The new development in the elephant war comes from Tanzania. Tanzania is proposing to downlist its elephant from Appendix I to Appendix II with a three-point annotation (condition) limiting its commercial trade. This is the first such proposal for Tanzania since the elephant was placed on Appendix I in 1989. Tanzania played a leading role in listing all African elephant on Appendix I at COP 7. Its elephant have rebounded to 167,003 as of November 2006 according to the independent African Elephant Status Report 2007 of the African Elephant Specialists Group (IUCN-SSC Paper No.33, page 101) that has just been published.
This signals a change in the elephant fight. Kenya and its NGO allies assert that poaching is growing while Tanzania and the Southern African countries assert that their elephant populations are growing. Those favoring limited trade argue that the larger their elephant populations, the greater the need for the local people to benefit and the greater the costs of management. The revenue from this limited trade can help alleviate the growing human-elephant conflict, as well as pay for the growing management costs. Those wishing to prolong the ban on trade argue that poaching is increasing in anticipation of the opening of trade and that the reopening will cause the doom of all elephants in places where they are more vulnerable to poaching.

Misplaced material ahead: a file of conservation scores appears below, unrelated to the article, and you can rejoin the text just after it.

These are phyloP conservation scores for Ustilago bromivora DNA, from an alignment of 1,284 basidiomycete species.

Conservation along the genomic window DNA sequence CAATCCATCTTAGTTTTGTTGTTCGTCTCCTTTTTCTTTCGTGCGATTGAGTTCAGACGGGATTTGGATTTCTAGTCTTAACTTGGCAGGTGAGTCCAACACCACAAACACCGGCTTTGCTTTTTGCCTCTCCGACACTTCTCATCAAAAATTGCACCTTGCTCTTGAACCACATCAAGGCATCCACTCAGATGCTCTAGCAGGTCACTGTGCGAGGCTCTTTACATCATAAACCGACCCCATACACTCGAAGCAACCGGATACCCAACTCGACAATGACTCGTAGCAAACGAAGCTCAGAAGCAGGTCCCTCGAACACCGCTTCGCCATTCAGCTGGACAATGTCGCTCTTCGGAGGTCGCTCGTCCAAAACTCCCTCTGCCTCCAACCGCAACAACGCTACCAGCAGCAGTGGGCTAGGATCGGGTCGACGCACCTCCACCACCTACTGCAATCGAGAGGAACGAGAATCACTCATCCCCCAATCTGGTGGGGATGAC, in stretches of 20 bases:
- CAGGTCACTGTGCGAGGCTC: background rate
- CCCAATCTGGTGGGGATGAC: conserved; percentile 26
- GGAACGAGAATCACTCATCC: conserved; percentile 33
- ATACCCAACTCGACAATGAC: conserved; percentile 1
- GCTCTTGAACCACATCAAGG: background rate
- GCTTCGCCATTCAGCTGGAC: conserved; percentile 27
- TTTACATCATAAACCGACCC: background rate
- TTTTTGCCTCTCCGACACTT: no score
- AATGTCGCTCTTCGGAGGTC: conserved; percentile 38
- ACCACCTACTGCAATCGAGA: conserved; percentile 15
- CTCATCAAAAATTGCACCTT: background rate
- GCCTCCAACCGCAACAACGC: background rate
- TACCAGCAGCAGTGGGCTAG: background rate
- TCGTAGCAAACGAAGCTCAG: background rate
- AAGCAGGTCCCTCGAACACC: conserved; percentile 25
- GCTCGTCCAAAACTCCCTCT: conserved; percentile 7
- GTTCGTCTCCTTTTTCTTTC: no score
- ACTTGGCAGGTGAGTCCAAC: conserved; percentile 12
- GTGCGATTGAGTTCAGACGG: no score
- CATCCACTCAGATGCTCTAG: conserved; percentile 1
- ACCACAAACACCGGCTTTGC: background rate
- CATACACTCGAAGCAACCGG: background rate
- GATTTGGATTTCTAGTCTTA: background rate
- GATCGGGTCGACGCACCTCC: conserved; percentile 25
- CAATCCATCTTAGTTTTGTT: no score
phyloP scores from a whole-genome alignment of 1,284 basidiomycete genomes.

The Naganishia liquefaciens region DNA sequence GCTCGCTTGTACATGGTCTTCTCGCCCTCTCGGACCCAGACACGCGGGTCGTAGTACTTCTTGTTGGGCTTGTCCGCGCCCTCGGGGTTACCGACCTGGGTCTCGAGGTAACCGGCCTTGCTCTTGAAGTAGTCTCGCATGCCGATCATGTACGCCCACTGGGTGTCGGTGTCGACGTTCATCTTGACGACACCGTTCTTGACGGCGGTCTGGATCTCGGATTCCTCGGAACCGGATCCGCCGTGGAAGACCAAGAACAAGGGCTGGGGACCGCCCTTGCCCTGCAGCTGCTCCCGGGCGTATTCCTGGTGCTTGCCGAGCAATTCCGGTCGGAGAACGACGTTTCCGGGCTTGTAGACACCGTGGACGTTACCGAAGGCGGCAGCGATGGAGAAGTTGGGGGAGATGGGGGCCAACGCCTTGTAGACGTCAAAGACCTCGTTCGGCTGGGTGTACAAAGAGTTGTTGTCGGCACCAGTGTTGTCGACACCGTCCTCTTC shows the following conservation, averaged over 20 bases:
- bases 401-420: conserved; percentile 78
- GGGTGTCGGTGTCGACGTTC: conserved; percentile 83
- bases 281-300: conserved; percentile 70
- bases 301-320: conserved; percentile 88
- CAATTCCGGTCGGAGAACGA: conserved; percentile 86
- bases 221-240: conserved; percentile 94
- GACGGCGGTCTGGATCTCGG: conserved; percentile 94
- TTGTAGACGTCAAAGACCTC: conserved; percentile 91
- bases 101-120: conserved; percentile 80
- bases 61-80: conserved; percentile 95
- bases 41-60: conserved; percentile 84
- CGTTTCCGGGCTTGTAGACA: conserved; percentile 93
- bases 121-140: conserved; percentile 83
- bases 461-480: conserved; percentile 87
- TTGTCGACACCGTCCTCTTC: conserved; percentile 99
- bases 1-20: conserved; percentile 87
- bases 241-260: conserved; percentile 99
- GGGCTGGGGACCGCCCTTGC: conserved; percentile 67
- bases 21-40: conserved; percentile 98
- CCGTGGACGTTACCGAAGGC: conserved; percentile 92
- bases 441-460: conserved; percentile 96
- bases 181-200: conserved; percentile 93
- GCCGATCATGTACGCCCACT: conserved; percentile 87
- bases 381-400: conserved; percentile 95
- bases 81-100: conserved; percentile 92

The third elephant proposal is a joint one by Botswana, Namibia, South Africa and Zimbabwe: Proposition 4. The elephant in those four countries were never thought to warrant an Appendix I listing when listed took place in 1989 to reduce the toll the poaching that was having on other elephant populations. Their elephant have been conditionally downlisted with annotations for very limited and restricted trade at past conferences. These Southern African countries are very dissatisfied with the restrictions because those annotations have prevented all trade except trophies since the last COP. They want to replace the existing annotations with more simplified annotations.
The fourth elephant proposal is one by Botswana. Its elephant population has increased from 34,000 to 75,487 since 1983 and is expected to continue to increase at the net rate of 5 percent per year, even with the proposed trade. Botswana is proposing limited trade under six annotations for itself. The first annotation is for trophy hunting trade. The second is for trade in elephant hides. The third is for trade in elephant leather goods. The fourth would permit live elephant trade for commercial purposes. The fifth and sixth annotations are expected to be the controversial ones. They are for a conditional annual quota of 8 tons of ivory and a one-time sale immediately of 40 tons of ivory it has not been able to trade because of the overly-restrictive annotations adopted at the last COP.
As at prior COPs, the elephant range states (nations) will have a dialogue meeting to work out their differences. A Panel of Experts report is also to be rendered before the conference. It is not possible to foretell the outcome, but our guess is that the Southern African countries and Tanzania this time will largely get what they are requesting, as they well deserve it.
Kenya’s Black Rhino Request